Definition and Overview

Popularly known as EKG or ECG, electrocardiogram is a common diagnostic test used to evaluate the functions of the heart. It records the electrical activity of the organ and, to a certain extent, identifies if there is abnormal blood flow or circulation. It provides a good picture of the size and shape of the heart as well.

The heart is one of the largest muscular organs of the body and is divided into four chambers. The upper chambers are called the right and left atria and below them are the right and left ventricles.

Oxygen enters into the body through the nose or mouth and combines with the blood in the lungs. The blood then travels from the lungs and proceeds to the pulmonary veins and the left atrium. It is then pumped towards the left ventricle and passes through the aorta, where it is distributed to tissues and cells.

As the oxygen is distributed and used by the body, carbon dioxide mixes with the blood for elimination. The supply goes back to the heart by entering the right atrium then proceeds to the right ventricle, where it goes through the pulmonary artery, which is connected to the lungs. The lungs expel carbon dioxide while oxygen enters into the blood supply.

As the heart pumps the blood through the chambers, it requires electrical impulse. Any interruption in the cycle can lead to a variety of cardiovascular symptoms and conditions. Issues affecting the chambers or any part of the heart may also affect the blood flow.

Who should undergo and expected results

EKG or ECG is typically performed:

  • If the patient suffers from breathlessness, chest pain, and general fatigue.
  • If there's irregular heartbeat.
  • To monitor the progression of a diagnosed heart disease. The doctor may also carry it out routinely if the patient has a family history of heart problems.
  • If a person is about to undergo surgery. An ECG or EKG is usually performed to ensure that no part of the procedure will endanger the organ.
  • To determine whether the medications or devices (such as pacemakers) used to treat or manage a heart condition are working properly or only aggravating the situation.


The test records the electrical activity through waves, which appear on a tracing paper. The results are interpreted by either a trained technician or a cardiologist.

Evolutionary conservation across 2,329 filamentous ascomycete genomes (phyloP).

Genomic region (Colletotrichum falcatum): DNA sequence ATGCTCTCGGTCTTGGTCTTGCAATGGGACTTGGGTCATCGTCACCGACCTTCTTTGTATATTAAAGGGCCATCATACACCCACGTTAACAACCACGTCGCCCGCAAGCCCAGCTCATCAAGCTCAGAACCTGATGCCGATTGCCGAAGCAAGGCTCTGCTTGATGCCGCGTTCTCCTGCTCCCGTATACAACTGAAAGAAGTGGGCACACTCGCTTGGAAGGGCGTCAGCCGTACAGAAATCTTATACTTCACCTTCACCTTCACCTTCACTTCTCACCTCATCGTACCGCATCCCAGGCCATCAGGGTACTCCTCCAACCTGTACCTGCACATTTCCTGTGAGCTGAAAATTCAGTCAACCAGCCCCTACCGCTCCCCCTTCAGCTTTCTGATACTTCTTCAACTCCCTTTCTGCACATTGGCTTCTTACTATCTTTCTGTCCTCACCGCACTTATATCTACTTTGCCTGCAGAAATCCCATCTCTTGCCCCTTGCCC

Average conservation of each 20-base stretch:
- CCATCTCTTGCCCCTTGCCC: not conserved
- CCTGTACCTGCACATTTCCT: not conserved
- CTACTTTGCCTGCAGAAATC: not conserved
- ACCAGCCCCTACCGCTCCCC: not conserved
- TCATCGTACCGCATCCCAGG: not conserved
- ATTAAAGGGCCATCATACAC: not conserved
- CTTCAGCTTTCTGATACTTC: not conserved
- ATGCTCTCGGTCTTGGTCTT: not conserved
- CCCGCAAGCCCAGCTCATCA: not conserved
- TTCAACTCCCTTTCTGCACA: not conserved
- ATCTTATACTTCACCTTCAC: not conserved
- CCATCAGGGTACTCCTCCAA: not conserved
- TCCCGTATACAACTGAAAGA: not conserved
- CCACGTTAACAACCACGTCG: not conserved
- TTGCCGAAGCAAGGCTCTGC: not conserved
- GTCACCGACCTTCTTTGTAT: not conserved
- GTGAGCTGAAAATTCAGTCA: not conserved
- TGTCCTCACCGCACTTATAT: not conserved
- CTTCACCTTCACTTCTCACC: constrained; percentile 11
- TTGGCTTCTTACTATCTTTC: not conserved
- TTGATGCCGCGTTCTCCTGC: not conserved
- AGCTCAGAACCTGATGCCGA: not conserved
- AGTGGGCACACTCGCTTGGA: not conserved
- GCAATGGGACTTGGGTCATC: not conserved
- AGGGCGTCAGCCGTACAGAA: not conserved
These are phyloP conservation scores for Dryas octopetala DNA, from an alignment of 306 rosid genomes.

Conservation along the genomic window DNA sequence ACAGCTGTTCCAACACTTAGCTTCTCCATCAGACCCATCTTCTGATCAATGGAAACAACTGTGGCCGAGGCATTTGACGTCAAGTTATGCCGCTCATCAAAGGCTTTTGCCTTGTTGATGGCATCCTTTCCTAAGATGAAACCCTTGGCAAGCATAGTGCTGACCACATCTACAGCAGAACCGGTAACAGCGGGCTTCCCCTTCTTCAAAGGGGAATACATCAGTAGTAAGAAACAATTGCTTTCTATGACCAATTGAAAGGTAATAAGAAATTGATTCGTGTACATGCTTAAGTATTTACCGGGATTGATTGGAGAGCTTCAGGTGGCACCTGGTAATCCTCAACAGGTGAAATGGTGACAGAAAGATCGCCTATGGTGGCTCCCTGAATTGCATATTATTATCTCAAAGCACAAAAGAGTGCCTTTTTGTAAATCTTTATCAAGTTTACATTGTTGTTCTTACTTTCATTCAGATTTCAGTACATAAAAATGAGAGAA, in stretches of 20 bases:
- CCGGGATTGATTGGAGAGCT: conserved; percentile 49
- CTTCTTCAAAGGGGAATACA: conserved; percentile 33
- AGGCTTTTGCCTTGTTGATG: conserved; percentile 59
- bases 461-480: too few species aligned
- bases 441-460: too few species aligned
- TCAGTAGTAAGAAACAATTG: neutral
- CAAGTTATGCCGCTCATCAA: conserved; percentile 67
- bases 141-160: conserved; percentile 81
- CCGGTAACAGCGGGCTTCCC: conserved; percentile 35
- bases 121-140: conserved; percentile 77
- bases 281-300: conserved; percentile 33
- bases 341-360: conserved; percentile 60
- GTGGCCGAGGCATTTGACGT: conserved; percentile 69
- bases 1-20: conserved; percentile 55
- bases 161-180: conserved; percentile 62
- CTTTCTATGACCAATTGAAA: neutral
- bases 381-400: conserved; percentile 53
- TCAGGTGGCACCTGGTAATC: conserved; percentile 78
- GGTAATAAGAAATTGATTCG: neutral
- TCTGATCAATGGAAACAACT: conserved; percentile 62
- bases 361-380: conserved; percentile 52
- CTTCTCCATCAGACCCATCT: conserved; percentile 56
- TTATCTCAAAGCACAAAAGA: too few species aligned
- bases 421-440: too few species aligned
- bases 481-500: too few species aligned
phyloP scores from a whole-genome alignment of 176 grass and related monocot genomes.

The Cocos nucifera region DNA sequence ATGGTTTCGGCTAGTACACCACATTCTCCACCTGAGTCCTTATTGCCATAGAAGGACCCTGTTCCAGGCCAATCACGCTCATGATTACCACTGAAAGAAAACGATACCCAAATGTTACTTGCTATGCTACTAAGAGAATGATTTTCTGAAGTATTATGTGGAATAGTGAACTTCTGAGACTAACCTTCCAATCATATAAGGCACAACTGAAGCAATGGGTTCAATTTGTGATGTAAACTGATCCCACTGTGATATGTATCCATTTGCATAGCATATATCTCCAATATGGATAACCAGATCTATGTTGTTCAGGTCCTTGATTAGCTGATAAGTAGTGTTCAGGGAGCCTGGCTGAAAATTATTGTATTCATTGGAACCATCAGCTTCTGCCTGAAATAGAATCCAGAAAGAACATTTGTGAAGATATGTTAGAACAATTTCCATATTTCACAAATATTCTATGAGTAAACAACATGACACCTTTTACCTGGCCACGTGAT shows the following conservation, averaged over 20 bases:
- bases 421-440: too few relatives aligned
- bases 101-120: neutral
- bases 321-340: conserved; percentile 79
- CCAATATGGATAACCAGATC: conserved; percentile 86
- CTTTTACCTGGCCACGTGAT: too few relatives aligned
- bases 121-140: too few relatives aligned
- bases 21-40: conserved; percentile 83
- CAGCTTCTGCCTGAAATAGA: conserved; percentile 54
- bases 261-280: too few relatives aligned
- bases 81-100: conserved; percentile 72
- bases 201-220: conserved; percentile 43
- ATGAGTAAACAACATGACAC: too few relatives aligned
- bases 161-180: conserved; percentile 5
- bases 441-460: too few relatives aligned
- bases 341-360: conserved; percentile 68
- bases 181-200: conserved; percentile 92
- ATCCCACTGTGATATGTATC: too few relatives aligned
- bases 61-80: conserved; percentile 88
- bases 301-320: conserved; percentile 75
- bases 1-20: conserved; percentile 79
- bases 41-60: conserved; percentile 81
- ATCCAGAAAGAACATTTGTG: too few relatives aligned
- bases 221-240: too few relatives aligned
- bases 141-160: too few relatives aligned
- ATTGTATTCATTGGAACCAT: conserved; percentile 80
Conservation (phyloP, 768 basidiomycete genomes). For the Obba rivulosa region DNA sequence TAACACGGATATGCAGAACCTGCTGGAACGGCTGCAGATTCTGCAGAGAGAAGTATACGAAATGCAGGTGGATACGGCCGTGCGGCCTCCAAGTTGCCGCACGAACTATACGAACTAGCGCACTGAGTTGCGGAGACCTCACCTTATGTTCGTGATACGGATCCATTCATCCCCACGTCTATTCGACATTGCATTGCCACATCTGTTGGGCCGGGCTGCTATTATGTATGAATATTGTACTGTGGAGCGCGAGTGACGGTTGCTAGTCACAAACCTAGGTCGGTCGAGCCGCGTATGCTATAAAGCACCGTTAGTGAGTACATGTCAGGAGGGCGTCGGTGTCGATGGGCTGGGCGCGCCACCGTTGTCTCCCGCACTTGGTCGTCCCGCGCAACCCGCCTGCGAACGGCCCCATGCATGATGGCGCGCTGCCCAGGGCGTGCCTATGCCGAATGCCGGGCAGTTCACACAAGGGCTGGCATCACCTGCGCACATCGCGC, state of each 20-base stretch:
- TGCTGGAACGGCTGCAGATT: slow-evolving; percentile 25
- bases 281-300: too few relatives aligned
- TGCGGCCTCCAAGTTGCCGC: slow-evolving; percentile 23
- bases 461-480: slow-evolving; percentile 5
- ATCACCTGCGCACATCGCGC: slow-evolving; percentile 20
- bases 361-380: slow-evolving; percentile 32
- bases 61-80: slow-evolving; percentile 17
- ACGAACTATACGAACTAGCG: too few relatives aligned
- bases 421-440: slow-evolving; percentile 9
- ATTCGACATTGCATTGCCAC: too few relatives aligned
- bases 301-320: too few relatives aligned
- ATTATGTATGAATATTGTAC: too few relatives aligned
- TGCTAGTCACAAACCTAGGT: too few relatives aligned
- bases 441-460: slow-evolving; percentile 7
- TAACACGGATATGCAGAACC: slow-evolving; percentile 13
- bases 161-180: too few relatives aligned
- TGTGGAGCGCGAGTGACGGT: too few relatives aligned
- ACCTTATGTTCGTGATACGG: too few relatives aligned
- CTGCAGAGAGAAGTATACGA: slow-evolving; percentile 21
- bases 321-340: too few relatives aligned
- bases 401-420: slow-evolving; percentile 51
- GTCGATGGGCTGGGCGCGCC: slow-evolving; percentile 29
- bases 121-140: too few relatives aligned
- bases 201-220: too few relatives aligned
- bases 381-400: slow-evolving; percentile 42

A normal heart beats for about 60 to 100 per minute. Further, waves (or the highs and lows) should be even or consistent. Any deviation from these may indicate a potential heart problem.

There are times when the results are false positives or false negatives, depending on the heart condition present. Thus, ECG is often performed alongside other cardiovascular tests.

How the procedure works

When performed alone, ECG is conducted while the patient is at rest. It can also be performed together with a stress test.

When it is carried out in a resting state, the patient will lie down on a bed or table with the legs, arms, and chest exposed. The technician may have to remove chest hair to improve the adhesion of electrodes or pads. The areas are also cleaned. The pads are then placed on specific sections of the legs and arms. Six of them will be attached to the chest area.

The machine then records the electrical activity fed by the electrodes. The patient is not allowed to move or talk while the test is ongoing. It takes only a few minutes to complete, after which the electrodes are removed and the patient can return to normal activities unless the doctor suggests otherwise.

When it is combined with a stress test, the patient is usually asked to perform a more intense activity like running on a treadmill while the electrodes are connected to the body.

There's no special diet needed before the exam, but the patient may be requested not to drink cold water or engage in any strenuous physical activity a few hours prior to the procedure as it may interfere with the actual results.

Possible risks and complications

Electrocardiogram is a safe diagnostic test. The patient does not have to be sedated and no anesthesia is required. There may be minor discomfort when the electrodes are being removed from the body. Although rarely, some may develop allergic reactions to the pads.



Reference:

  • Ganz L. Electrocardiography. In: Goldman L, Schafer AI, eds. Goldman's Cecil Medicine. 24th ed. Philadelphia, PA: Saunders Elsevier; 2011:chap 54.
Share This Information: